• Approved the union’s accounts for the first eight months of the year.

• Received an update on work to protect the union’s income under changes to the DOCAS, or check-off system, where members’ subscriptions are deducted from wages, which the Trade Union Act says must be in place by March 2018.

• Received an update on changes to the union’s political fund rules also required by the Trade Union Act.

• Urged members to take part in Saturday’s Stand Up to Racism national conference in London.

• Agreed to send a solidarity message to porters at the Royal Devon and Exeter hospital, who are taking action over proposals to impose 12-hour shifts.

• Agreed to a message of support for Lancashire County branch, who had their facility time removed.

Labour Party Conference 2017

The conference seemed to be full for most of the time with a lot of people wanting to get involved by speaking on motions. I understand in excess of 11,000 party members attended.

Unfortunately the management of speakers from the floor was somewhat chaotic and was no way as well managed as our own UNISON national conference. Many speakers were allowed to speak on subjects not relevant to the motion and regularly ran over time, with little or no intervention from the chair. I am proud to say that UNISON speakers were professional, stayed within the time limits and were relevant to the motions being debated.

We had a good number of speakers from UNISON by the end of the conference on a variety of motions. Firstly Ken Curran spoke about the cuts to vital public services and I spoke about cuts to policing and the privatisation of the probation service.

I enjoyed hearing from General Secretary Iain McNicol who spoke about the campaign around the last general election and Deputy Leader Tom Watson who attempted to encourage unity within the party. Both speeches were energetic and passionate.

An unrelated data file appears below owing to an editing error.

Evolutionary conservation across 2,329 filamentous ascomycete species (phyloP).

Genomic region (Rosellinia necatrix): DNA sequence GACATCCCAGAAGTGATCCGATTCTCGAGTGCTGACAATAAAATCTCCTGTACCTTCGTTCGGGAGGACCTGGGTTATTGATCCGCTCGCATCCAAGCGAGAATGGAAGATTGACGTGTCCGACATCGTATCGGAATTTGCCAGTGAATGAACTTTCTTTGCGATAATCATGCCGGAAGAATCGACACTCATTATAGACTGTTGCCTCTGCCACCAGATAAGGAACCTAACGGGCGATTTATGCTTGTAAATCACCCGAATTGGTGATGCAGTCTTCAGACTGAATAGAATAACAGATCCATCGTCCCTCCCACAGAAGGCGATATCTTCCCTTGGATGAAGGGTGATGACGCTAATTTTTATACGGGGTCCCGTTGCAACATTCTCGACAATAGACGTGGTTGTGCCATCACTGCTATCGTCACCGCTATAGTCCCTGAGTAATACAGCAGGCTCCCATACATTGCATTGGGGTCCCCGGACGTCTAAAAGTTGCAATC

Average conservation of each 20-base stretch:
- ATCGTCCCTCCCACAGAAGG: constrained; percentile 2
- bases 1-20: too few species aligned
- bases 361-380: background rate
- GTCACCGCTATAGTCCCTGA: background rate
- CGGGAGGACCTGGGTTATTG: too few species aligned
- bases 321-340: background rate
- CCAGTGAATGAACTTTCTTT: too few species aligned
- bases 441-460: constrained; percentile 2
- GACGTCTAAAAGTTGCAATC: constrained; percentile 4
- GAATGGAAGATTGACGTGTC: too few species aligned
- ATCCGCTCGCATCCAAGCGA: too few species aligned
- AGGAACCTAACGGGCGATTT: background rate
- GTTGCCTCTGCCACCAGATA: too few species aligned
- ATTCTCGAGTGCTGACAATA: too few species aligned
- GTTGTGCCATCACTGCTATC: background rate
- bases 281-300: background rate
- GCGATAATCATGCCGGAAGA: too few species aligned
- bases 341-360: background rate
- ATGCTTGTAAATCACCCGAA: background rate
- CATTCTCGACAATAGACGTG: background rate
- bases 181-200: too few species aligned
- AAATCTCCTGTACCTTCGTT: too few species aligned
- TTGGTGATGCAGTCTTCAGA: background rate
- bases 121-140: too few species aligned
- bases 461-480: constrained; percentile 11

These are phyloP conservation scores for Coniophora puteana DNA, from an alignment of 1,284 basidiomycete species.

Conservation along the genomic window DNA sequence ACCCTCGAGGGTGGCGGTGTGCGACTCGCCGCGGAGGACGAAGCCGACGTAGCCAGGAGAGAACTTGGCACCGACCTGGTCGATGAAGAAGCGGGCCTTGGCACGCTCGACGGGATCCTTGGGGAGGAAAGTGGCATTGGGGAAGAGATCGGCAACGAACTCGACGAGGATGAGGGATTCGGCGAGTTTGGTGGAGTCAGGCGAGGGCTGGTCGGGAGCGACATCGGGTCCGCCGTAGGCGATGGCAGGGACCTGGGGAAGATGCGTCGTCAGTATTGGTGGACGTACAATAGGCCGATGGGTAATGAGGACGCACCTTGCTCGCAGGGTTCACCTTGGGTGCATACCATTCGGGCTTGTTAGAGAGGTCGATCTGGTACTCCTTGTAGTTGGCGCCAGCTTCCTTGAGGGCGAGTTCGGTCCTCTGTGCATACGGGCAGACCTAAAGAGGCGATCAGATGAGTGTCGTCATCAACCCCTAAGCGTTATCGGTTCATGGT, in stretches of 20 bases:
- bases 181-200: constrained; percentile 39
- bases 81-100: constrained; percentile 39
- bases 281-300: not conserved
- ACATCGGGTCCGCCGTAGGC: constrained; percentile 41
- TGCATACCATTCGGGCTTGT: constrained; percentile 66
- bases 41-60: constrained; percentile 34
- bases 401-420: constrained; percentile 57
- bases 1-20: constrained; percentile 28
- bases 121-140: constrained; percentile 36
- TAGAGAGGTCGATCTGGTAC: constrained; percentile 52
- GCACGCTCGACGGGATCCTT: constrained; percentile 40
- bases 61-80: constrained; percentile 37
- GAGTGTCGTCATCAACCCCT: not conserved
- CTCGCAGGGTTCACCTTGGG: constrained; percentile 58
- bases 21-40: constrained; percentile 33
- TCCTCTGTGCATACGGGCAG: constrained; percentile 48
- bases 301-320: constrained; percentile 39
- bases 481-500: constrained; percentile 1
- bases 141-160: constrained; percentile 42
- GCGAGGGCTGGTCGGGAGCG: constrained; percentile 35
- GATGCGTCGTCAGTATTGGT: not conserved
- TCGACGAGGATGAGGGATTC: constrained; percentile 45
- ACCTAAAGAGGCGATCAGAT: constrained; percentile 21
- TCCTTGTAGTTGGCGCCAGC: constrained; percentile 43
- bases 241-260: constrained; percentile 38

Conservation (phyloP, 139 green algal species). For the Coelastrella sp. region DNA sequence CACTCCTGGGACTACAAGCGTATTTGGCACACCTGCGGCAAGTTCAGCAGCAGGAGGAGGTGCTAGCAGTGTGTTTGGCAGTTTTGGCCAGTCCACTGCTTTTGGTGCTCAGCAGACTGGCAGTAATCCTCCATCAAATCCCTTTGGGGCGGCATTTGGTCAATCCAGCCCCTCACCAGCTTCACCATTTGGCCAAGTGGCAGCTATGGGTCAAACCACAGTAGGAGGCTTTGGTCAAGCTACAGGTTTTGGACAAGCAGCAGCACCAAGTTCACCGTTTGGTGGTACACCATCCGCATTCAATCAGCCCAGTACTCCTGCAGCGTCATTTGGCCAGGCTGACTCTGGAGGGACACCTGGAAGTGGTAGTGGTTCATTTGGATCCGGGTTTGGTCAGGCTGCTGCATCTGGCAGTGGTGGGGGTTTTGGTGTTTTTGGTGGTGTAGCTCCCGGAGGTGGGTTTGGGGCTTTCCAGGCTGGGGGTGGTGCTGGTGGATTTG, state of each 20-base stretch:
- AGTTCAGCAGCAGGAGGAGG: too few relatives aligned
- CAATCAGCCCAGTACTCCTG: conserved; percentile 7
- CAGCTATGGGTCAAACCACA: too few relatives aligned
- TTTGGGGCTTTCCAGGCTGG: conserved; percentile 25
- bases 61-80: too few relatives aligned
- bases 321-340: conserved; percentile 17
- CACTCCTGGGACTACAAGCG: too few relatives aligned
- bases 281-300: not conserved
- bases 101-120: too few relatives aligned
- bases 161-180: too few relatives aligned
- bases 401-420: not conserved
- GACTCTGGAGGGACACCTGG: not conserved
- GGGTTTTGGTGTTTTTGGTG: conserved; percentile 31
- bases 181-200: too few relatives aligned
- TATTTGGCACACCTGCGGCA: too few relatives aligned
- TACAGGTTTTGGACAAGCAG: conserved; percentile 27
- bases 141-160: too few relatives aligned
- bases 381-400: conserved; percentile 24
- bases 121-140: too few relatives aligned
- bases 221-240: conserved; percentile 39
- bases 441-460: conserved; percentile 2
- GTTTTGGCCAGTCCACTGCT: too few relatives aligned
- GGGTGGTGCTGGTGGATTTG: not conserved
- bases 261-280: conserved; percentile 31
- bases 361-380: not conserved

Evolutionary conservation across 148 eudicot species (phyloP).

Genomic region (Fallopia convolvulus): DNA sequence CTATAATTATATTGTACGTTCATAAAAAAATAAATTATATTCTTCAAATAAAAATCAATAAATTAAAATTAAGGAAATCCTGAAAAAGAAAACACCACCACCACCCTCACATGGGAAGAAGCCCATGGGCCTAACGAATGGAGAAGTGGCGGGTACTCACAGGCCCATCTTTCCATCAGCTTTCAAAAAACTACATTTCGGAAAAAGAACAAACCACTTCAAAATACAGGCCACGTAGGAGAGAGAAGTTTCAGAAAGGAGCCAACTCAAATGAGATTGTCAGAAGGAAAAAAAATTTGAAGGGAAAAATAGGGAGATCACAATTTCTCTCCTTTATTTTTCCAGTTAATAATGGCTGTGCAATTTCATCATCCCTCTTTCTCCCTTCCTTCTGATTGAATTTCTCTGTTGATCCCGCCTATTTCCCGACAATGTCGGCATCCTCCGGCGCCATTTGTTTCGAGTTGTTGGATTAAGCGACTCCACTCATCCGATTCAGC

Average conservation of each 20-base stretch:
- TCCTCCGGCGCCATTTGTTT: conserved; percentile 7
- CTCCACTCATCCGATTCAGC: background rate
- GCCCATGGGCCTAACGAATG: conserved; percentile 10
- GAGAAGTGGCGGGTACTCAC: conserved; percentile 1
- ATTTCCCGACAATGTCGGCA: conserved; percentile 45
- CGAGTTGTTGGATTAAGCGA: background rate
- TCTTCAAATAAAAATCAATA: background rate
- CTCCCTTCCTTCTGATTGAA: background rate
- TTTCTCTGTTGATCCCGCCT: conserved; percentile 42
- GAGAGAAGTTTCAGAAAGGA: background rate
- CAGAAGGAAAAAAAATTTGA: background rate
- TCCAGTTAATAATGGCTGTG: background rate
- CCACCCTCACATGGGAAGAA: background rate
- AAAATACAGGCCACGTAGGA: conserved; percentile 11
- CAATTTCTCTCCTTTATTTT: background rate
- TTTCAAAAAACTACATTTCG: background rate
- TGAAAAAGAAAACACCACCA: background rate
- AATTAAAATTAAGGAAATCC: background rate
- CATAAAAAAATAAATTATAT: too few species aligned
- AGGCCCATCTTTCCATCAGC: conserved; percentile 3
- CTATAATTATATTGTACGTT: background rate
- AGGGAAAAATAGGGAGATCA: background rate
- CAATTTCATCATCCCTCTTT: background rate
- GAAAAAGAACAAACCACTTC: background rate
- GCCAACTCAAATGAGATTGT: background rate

On the Monday our General Secretary Dave Prentis opened up the debate on public sector pay demanding fair pay for all public sector workers – not just front line emergency services that we see on television, but ALL public sector workers.

A number of speakers quite rightly paid tribute to the outstanding work of the emergency services and other public sector workers involved in terrorist attacks in London and Manchester over the past year. Mayor of London Sadiq Khan also paid tribute to other workers such as Transport for London who calmly led people to safety during the recent Parsons Green incident.

As you can imagine Brexit was a major issue at this year’s conference. Many delegates from the floor and speakers from the shadow cabinet spoke about Brexit and how they felt Labour should be approaching the issue.

Jeremy Corbyn’s speech at the end of the conference was good; better than previous ones I thought. He said that Labour is on the threshold of power and has become the government in waiting. Like previous speakers he spoke about bringing the party together and unity; bring together the young and old together. Although I must I admit I expected to see far more young people at conference.

Corbyn put the Grenfell Tower tragedy at the heart of his speech arguing that tory deregulation and austerity contributed to the fire – a powerful message.

He made a number of policy commitments in his speech;

• Rent controls.

• Labour would ensure tenants are rehoused locally when estates are regenerated.

• Businesses will have to pay a bit more tax.

• Labour would scrap the public sector pay cap.

• Labour would change the law on organ donation so people are presumed to consent to donation unless they have opted out.

• Tuition fees would be abolished for both university and further education students.

• Reformed (improved) collective bargaining in the workplace.

• Re-commitment to re-take utilities into public ownership.

• Re-nationalisation of the railways.

Corbyn’s speech was bold and confident and was well received by conference. The majority of his speech was going over the current manifesto and contained some new policies that appeal to the public sector and low paid. Although he said in his speech that Labour is now the new political mainstream I think he missed an opportunity to speak to those outside of Labour’s fold and to businesses – to secure those much needed extra votes.